Error: Twitter did not respond. Please wait a few minutes and refresh this page.
In listening to the latest from Dawes – part of the Laurel Canyon sound hailing from the northern hills of Los Angeles – one can’t help but draw relaxed comparisons to the forefathers of old. Brimming with influences from the likes of Crosby, Stills, Nash and the Young one, the music is relaxed, soulful, and nothing shy of charming.
The band’s sophomore release, the confidently titled Nothing is Wrong follows similar formulas to the 2009 sleeper, hometown named, North Hills. Of course, the two years between albums were not spent in quiet recording studios across the American west; rather, constant touring, side-projects, and numerous television appearances (A jam out with Robbie Robertson and *gasp* The View notwithstanding) were just a few of the adventures undertaken by the four-piece between records.
Nothing is Wrong, by comparison, is a much less frenzied effort than frontman Taylor Goldsmith’s excellent side-project, Middle Brother. Sharing stage antics with John J. McCauley III and Matt Vasquez (of Deer Tick and Delta Spirit fame, respectively), the frantic, redneckery of the three-piece’s 2011 full length is much bolder than the slow, sincere crooning Nothing is Wrong boasts.
However, the stray from the their own beaten path is not without notice on the latest effort. While the same Dawes’ sound of slow paced ballads with a touch of organ and familiar tin and twangs from the strings are strong characters, the moments of pulse jumping tracks are not without appreciation. Of note, “The Way You Laugh” as an open love letter filled with metaphors and candid recollections is undeniably catchy – even with the less than comprehensible lyrics. Then again, maybe that’s the point. It’s not a letter for us after all.
Harmonies are at an all time strength (as one cannot deny when sat down in front of “How Far We’ve Come”), and lyrically Taylor has hit his stride as what could be one of the youngest and most talented frontmen in the American folk revival movement – jotting him up alongside sometimes on-stage collaborator Conor Oberst.
For those of us that have yet to find that well-needed bit of summer sound to take them through the remaining short months ahead, well, Dawes are a surefire bet. We spend all year waiting for the now and current, my friends, so how could we let anything wrong? Nothing is Wrong, and that sure as hell is good as gospel for a day like this.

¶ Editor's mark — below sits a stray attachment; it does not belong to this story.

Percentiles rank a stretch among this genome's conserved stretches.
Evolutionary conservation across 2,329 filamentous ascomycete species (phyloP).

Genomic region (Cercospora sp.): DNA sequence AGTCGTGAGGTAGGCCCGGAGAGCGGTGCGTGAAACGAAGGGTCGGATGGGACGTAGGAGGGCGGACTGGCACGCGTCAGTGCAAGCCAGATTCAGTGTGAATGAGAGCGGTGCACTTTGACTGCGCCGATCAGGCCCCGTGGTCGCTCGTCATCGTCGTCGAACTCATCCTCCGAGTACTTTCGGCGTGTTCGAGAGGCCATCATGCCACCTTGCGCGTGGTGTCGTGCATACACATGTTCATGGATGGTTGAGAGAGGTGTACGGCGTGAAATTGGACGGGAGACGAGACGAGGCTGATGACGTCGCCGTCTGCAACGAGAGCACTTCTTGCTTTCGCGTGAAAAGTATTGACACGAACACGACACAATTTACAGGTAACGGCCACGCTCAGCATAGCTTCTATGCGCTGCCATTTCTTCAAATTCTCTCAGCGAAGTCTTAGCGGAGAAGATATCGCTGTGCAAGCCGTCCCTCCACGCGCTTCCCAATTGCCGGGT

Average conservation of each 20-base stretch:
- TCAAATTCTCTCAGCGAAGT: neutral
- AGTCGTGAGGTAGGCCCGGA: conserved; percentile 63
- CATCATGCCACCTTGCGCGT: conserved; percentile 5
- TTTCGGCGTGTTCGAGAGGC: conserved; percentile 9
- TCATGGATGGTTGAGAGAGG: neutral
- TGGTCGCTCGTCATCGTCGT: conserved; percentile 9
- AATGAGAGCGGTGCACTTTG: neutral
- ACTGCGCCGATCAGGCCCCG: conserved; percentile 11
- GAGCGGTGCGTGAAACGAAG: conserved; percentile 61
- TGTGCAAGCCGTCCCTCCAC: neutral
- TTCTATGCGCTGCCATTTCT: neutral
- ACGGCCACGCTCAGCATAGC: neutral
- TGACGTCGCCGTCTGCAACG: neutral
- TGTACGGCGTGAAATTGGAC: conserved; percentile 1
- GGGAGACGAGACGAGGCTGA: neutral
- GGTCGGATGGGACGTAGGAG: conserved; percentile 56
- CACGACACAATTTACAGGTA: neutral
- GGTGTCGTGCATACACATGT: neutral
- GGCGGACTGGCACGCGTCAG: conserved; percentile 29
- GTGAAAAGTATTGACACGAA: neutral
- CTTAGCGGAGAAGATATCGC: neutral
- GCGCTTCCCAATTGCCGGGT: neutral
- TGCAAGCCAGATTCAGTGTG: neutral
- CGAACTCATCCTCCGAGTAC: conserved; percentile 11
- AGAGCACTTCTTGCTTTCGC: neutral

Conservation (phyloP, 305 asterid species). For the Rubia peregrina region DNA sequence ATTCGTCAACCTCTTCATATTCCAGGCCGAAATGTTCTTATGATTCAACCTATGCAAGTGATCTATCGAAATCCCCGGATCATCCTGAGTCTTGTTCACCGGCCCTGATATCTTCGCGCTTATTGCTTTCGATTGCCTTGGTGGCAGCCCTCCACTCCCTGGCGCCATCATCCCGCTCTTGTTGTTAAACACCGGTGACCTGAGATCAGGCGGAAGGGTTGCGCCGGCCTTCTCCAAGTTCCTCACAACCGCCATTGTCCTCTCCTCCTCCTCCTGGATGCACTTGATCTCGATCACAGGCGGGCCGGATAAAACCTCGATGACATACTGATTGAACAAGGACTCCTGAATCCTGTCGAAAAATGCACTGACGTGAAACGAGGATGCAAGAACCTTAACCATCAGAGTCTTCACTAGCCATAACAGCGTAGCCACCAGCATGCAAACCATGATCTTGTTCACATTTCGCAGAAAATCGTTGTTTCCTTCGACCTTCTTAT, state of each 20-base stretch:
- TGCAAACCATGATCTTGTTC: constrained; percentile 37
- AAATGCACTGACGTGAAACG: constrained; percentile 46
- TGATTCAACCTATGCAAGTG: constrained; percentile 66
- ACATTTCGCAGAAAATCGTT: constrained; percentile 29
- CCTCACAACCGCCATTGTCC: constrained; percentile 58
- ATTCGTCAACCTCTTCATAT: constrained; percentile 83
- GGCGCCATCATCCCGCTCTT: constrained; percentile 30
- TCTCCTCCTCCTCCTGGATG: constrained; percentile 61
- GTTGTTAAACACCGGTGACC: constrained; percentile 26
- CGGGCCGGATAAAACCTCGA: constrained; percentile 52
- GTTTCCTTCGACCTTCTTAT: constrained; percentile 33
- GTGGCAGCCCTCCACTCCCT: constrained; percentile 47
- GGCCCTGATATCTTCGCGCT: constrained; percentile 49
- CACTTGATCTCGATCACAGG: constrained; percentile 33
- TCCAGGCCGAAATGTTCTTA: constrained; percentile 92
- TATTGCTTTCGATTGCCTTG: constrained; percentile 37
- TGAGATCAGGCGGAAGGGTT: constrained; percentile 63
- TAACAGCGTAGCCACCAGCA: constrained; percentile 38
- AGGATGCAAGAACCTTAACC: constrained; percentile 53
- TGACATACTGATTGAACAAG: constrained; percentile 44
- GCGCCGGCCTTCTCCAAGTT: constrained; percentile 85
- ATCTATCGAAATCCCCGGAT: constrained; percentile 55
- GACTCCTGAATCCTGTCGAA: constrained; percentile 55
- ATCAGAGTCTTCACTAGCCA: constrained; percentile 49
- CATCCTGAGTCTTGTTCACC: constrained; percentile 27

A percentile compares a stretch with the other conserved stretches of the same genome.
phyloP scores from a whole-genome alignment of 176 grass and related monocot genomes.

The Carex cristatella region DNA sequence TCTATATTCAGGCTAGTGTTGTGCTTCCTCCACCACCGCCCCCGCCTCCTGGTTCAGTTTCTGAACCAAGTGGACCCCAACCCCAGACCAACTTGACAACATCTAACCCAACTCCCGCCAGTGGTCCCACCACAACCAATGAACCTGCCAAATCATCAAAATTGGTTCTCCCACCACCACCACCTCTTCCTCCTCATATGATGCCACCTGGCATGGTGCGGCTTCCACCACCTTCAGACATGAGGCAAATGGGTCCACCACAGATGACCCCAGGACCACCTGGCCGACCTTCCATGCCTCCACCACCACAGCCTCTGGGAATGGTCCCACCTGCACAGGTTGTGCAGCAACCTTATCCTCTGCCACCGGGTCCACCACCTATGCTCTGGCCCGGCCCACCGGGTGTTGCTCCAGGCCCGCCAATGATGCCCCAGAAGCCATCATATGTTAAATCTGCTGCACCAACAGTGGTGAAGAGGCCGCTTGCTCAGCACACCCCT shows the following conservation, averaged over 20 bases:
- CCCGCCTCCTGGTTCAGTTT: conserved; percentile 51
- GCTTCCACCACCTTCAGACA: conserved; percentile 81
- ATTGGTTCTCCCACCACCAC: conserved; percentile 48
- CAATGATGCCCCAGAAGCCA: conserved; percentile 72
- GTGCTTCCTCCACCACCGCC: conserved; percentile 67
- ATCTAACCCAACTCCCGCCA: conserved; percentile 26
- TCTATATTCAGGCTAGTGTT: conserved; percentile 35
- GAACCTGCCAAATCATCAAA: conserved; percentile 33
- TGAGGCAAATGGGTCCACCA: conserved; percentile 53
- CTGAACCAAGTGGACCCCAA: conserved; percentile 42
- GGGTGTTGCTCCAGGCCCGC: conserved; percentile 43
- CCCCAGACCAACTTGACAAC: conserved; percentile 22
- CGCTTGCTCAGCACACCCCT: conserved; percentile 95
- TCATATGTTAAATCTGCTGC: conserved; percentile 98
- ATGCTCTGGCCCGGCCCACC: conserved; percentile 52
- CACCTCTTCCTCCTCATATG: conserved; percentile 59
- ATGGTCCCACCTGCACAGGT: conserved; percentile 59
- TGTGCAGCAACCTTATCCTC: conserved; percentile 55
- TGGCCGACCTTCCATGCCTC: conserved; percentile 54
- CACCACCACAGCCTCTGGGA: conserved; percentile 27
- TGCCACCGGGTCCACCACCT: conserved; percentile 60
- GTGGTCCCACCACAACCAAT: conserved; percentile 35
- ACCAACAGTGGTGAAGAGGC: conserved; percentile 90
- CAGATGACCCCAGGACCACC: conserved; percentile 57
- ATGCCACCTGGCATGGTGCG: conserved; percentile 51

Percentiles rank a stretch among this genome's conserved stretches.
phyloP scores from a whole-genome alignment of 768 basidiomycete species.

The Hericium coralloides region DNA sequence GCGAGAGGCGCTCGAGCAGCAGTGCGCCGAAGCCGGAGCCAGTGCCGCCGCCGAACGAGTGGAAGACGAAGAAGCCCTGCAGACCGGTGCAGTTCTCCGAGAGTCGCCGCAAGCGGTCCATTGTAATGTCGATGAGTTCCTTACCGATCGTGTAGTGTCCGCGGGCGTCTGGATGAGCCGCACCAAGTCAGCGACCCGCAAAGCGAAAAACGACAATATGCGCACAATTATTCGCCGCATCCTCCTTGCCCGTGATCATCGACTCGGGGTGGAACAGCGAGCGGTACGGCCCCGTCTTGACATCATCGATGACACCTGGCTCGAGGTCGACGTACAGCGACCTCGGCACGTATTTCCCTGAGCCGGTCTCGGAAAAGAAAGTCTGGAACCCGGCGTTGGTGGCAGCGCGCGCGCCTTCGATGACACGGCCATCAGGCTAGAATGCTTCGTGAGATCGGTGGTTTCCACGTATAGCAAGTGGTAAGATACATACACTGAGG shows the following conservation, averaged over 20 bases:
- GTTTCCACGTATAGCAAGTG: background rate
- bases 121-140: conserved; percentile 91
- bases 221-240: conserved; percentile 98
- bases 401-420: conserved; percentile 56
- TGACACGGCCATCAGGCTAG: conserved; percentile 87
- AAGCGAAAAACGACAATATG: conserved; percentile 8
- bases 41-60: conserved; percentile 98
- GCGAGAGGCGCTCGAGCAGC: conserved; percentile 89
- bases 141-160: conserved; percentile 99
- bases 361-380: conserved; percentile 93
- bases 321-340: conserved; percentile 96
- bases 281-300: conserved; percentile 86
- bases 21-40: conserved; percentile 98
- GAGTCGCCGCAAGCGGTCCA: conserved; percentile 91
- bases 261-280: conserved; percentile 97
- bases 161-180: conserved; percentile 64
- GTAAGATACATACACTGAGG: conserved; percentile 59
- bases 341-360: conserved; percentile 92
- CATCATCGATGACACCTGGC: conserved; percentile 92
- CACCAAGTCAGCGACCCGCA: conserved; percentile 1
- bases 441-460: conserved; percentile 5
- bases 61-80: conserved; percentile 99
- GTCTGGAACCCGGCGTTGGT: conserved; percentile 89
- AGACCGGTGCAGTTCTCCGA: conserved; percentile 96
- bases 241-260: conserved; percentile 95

We’re in an interesting place right now, my friends.
Evidently, it’s been just shy of a month without having an album of note come across my radar. Fortunately, I’ve been near obsessed with the introductory (I was going to call it “virginal” but that seemed a bit disreputable, huh?) release of Middle Brother.
While the act has been referred to as a “folk supergroup”, that’s just another example of blandish, lazy writing. Comprising the three-piece of undeniably folk savvy talent is John H. McCauley III (awesome name, by the way) of Deer Tick, Taylor Goldsmith of Dawes, and Matt Vasquez of Delta Spirit. Making their debut but a year ago at 2010′s SXSW under the moniker MGV, the trio are a erratic and reflective twang that is as endearingly sweet as it is bitterly blunt in matters of heart, mind, soul, and stole.
But a supergroup? Come on, guys. However, as mentioned, their self-titled effort is one hell of an trip through blunt, drunk, hearted, happy and lovesick living.
Starting on the slow and swooning track, “Daydreaming”, the boys hit their pace on the knee-slappingly memorable “Blue Eyes”; with lines like “she’s a southern girl without a drawl, she’s a good girl who wears black bras,” well, the twang and charm of Middle Brother is hard to deny. It isn’t all blue skies and wit throughout the 12 song spanning effort, though — not by a long-shot. In fact, my only real criticism with the 48 minute long release is its lack of fluidity. The quick tempo’d and catchy are swiftly followed with devastating songs of regret, reflection and the recollections of a lost crooner in an uninterested world. Really, it gets heavy and light all too quickly.
Again, that’s a very minor criticism — the slow and brooding are as memorably fantastic as their opposites. Notably in the lead-footed, harmony driven “Thanks for nothing”; a song that thanks a former lover for ruining the narrator for everyone to follow (wamp, wamp):
“Now the only girls I meet are looking for hearts that they can fix, but mine is more like a kid that has gone missing… now there’s a pretty girl in front of me that I know I won’t let in, and I have you to thank for that — thanks for nothing.”
Retrospectively the constantly changing vocals and tones of Middle Brother make for a hell of a trip. After stumbling your way through the just shy of a 50 minute spin, the album is, well, exhausting. Ending on a track that seems to wink and nod to the faces of the past (The Band, Neil Young, Bobby D., and similar legends of the vinyl yesteryears) Middle Brother is one of those rare and brilliantly fulsome acts that seem oh-so rare as they exist between the cracks. Which, you know, makes sense as they’re named after the in-between and oft overlooked.
Goddamn, but don’t the hand-me-downs seem to be doing the trick though.
I get along with everyone but recently I’m spent, I’m most happy when I’m dreaming of success and all my good friends call me ‘Wilderness‘